“Imagine hundreds of tenants losing their jobs overnight within a portfolio, absolutely panicking and contacting property managers to work it out,” Ms Pentland said.

“For property managers were to manage that volume of enquiry, and similarly landlords were able to contact their property manager to ask whether their tenants will be able to pay the rent.

“Having PropertyMe meant that property managers could then have the conversations that they needed to have with their landlords, work out a payment program that everybody was happy with and was manageable.”

PropertyMe is gearing up to expand its operations to the United States and the United Kingdom, Ms Pentland said, with both markets having similarities to Australian property.

"The US is a huge market, we feel that our product would be very competitive in both the US and the UK markets, and with the cloud-based product, you can be anywhere 24/7, provided you have internet access, that’s all you need," Ms Pentland said.

"There are still server-based products that are predominant in those marketplaces so there is an opportunity for a really neat cloud-based package.

"The needs of propeerty managers in any of these other countries are not hugely different, the core function is very similar as far as receipting money, managing inspections and maintenance."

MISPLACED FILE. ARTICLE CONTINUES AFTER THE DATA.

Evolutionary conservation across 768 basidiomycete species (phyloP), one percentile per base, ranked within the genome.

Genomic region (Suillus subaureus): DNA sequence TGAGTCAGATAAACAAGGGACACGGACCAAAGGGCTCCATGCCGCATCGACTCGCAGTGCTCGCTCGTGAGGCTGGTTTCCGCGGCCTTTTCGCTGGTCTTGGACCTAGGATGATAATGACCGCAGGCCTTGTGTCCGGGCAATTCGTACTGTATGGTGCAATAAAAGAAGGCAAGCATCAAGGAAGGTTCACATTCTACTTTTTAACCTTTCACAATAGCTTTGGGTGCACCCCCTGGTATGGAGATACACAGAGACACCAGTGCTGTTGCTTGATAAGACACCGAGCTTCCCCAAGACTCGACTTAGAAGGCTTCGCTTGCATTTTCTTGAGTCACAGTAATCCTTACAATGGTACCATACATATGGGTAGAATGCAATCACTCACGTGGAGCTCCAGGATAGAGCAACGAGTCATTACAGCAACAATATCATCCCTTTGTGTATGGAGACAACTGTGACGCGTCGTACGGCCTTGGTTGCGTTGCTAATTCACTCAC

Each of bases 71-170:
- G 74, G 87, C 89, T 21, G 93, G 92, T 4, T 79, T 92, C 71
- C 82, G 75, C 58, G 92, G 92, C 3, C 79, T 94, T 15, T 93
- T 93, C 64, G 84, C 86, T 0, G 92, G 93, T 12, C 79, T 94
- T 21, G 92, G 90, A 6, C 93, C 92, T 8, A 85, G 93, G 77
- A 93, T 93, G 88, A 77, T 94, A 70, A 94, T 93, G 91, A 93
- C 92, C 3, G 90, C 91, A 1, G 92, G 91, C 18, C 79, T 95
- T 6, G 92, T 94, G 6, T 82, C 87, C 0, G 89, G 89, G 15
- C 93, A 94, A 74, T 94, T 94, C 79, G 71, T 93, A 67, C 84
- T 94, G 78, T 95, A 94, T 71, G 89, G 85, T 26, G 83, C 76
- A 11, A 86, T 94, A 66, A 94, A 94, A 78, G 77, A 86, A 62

COVID-19 has also provided the impetus for Irish proptech group Offr to expedite the development of its digital platform, which digitises the buying, selling and leasing process for both sellers and buyers.

Offr has been in development for around 10 months and recently attracted $4.7 million in seed funding, with Barclays Bank leading the capital raising.

“COVID has changed the landscape completely, it closed off real-estate; we’re bringing it online,” co-founder Robert Hoban said.

“I expected we’d be where we are today in five years' time. 

“We built Offr with a clear and simple goal, to change the way property is bought and sold; to make it faster, more transparent and more enjoyable for real estate agents, buyers and everyone else involved in the process.

“The fact is, the stress, uncertainty and longevity of buying and selling property are just products of an outdated, yet somehow accepted system. We made it our goal to address these problems.”